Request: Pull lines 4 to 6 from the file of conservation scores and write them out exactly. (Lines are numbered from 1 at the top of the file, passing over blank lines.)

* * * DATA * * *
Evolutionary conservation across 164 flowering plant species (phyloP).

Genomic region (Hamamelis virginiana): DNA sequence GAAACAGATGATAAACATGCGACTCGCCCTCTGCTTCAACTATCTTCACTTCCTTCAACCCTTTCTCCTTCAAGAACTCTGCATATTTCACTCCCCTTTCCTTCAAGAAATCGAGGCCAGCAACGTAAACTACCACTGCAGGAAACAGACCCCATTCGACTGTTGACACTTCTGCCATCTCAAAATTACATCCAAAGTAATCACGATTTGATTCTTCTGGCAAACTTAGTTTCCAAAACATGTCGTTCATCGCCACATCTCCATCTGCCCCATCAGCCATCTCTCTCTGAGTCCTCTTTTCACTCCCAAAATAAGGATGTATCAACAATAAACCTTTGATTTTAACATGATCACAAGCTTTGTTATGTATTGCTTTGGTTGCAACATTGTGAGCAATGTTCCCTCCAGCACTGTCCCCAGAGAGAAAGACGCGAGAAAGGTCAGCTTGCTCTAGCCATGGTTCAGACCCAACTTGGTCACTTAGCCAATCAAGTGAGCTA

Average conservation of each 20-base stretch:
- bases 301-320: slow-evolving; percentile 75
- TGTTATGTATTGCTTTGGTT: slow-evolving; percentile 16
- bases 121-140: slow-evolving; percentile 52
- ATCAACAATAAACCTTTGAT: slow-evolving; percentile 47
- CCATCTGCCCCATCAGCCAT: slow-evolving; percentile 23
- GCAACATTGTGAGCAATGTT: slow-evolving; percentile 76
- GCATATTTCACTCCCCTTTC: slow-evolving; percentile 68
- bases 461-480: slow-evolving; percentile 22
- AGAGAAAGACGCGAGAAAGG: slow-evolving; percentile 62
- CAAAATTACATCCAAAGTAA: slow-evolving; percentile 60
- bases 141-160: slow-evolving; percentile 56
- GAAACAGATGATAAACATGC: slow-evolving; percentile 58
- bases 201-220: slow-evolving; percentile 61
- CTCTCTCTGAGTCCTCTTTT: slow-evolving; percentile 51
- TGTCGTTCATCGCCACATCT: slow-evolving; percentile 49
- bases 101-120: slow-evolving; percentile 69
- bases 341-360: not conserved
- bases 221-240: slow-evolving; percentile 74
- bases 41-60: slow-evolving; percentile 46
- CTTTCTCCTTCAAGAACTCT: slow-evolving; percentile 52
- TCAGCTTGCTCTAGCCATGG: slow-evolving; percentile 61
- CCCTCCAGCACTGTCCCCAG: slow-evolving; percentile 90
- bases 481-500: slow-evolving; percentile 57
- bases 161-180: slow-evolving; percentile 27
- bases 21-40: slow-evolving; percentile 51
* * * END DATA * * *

- bases 301-320: slow-evolving; percentile 75
- TGTTATGTATTGCTTTGGTT: slow-evolving; percentile 16
- bases 121-140: slow-evolving; percentile 52